LONDON — The Royal Dutch/Shell Group downgraded the size of its proven oil and gas reserves yesterday for the fourth time this year as the oil giant continued to stumble over a scandal that shocked the markets and forced the resignation of three top executives.
The company, which stunned shareholders in January when it announced it had reduced confirmed oil and gas holdings by 20 percent, or 3.9 billion barrels, said that it was downgrading an additional 103 million barrels from “proven” to less-certain categories.
Shell blamed the reduction on accounting changes involving “royalties paid in cash in Canada.”
Combined with two other announcements since January, it brings the total of downgraded reserves to 4.47 billion barrels, the company said.
Reserves are an oil company’s most valuable asset, and any reclassification into less-certain categories is a serious concern for investors.
The market took the announcement in stride. Shell shares closed up 0.38 percent in London. U.S.-traded shares of Royal Dutch Petroleum gained 76 cents to close at $49.10 on the New York Stock Exchange, where Shell Transport & Trading shares rose 82 cents to $43.10.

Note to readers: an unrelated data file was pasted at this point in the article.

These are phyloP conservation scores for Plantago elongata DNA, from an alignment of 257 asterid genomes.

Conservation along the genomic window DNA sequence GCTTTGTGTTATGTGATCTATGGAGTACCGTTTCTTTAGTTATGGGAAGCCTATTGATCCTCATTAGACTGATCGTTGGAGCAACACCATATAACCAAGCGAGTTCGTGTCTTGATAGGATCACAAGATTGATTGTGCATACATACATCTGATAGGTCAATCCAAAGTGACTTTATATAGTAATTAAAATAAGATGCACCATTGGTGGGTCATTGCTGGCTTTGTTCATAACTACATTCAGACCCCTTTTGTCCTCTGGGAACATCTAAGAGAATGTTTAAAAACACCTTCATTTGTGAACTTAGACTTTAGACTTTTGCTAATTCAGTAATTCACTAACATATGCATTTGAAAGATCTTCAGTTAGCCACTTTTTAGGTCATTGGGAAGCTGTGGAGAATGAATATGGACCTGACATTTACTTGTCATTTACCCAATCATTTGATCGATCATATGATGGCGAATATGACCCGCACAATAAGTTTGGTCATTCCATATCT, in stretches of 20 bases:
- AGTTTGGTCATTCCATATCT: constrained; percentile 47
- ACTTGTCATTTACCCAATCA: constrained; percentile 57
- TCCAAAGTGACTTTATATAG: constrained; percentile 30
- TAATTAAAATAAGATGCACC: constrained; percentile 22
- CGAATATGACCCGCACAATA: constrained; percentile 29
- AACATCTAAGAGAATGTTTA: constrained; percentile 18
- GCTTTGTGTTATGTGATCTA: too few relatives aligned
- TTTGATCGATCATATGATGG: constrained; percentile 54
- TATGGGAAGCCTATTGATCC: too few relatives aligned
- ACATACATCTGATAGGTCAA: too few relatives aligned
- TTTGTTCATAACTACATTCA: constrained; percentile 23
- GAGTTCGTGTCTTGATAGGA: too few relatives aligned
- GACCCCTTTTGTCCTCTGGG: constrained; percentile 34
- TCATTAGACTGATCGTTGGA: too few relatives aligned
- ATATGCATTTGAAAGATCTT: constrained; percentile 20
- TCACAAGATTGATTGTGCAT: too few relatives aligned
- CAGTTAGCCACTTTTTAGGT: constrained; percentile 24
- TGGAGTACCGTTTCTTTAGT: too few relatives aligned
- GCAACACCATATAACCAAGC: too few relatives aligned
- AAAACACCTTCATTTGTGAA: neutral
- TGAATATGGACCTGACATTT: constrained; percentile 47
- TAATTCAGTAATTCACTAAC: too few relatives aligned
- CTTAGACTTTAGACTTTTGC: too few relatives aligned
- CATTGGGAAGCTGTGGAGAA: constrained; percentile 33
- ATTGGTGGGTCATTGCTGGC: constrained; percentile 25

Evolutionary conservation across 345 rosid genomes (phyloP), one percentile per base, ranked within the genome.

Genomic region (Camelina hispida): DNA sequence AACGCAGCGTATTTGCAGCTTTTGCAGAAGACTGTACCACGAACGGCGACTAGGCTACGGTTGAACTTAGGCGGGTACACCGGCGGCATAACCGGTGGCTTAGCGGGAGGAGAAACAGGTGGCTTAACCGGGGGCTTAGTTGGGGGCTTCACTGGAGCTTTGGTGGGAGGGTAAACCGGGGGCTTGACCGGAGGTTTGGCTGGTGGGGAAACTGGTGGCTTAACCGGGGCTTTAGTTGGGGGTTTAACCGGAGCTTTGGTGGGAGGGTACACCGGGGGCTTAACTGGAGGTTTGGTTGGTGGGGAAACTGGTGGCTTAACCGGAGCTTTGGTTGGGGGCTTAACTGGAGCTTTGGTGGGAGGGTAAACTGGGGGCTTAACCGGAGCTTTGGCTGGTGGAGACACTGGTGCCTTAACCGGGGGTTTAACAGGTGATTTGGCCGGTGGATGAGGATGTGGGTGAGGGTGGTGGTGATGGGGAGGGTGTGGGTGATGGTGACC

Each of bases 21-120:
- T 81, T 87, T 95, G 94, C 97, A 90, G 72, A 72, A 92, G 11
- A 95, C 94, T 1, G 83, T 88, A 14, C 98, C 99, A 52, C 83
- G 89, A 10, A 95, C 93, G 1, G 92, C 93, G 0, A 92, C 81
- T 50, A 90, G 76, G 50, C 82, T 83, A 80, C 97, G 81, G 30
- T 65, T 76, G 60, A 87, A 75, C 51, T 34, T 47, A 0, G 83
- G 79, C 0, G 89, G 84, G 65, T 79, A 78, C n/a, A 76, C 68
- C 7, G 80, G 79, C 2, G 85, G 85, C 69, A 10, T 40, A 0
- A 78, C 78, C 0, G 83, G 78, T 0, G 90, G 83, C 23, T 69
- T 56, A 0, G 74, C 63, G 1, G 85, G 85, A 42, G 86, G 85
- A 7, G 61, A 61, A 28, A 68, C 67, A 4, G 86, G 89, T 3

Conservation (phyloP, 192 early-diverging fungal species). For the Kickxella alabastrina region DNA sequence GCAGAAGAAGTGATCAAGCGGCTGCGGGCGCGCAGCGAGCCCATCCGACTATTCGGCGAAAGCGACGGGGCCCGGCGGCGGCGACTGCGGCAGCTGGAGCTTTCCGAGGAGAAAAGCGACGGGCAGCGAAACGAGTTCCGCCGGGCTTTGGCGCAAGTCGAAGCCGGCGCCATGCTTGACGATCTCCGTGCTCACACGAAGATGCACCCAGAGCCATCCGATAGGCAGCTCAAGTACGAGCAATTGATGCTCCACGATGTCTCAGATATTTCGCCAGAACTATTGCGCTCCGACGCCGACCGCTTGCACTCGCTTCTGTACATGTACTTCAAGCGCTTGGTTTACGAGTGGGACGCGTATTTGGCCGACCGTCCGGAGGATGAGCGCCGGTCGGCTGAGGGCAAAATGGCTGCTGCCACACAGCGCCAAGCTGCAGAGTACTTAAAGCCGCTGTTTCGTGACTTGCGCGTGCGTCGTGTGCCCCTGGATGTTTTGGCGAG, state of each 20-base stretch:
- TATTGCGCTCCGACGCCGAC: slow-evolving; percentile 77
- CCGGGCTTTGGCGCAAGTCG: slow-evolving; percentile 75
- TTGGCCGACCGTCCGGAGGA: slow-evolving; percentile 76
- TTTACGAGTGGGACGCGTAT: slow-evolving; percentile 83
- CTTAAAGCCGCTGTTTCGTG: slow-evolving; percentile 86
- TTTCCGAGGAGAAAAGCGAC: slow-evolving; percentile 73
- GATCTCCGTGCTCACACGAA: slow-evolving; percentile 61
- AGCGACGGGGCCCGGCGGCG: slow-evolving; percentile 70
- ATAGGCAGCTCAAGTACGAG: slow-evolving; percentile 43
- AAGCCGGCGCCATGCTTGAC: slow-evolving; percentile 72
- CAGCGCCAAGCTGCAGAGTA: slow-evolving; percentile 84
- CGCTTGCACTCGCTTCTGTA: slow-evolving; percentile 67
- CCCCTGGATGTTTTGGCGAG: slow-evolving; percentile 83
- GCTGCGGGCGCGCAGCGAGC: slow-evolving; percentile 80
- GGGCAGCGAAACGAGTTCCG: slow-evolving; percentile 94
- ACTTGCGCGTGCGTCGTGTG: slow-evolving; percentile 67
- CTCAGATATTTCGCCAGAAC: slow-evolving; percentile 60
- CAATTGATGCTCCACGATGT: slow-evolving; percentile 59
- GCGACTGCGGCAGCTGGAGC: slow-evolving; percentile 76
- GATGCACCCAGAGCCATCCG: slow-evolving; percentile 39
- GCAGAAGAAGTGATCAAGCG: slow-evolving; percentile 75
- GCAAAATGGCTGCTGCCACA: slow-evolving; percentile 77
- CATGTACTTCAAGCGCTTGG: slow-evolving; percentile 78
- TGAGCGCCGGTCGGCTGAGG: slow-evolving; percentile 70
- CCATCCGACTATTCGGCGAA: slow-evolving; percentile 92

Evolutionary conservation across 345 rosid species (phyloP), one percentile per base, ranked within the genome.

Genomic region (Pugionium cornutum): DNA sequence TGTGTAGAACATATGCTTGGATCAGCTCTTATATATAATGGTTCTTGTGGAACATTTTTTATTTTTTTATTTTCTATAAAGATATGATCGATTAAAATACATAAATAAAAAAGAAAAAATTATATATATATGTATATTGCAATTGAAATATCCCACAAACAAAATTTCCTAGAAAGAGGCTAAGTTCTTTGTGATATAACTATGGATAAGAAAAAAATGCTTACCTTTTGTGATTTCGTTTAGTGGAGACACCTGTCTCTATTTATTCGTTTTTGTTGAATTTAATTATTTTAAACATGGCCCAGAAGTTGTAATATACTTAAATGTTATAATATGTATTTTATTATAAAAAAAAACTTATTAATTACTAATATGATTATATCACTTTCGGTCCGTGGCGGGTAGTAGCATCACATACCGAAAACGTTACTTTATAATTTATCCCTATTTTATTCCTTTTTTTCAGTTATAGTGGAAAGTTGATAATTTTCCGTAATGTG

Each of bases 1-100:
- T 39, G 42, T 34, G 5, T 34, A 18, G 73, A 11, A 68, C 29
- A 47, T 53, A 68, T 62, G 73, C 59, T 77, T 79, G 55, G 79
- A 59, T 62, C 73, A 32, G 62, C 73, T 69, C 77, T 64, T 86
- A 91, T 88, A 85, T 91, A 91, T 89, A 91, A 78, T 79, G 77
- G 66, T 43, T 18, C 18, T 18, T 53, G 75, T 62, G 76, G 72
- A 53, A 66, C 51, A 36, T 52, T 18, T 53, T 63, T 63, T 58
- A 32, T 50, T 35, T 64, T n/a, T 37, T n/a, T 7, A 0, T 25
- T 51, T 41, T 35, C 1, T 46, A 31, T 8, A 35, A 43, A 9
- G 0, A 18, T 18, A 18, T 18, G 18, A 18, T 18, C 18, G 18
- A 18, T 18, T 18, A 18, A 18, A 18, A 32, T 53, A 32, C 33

Shell made the latest announcement ahead of the planned publication Friday of its annual report. Chairman Jeroen van der Veer said he hoped the publication of the report would be an “important milestone” in bringing an end to the affair.
“The annual reports and accounts will reflect a restatement of reserves data and related financial impact, and we have implemented a number of accounting-policy changes,” van der Veer said.
The company said the restatement was part of its shift toward using stricter U.S. accounting rules for all its accounts, rather than a combination of Dutch and U.S. rules.
“We will spend many more months before we can say that it is all over,” van der Veer said in a conference call with reporters and investment analysts.
The company said it was continuing negotiations with the U.S. Securities and Exchange Commission, which has been investigating its restatements. It also is being investigated by European regulators and may face lawsuits from investors.
Shell published an external investigator’s report last month, which revealed dishonesty at the highest levels of the company and showed that some bosses knew for almost two years the company had publicly overstated its reserves.
The company released an e-mail in which Walter van de Vijver, then head of Shell’s exploration and production division, wrote he was “sick and tired about lying” about the inflated estimates.
The furor over the inflated estimates has forced the resignation of a number of Shell executives, including former Chairman Sir Philip Watts, former Chief Financial Officer Judith Boynton and van de Vijver.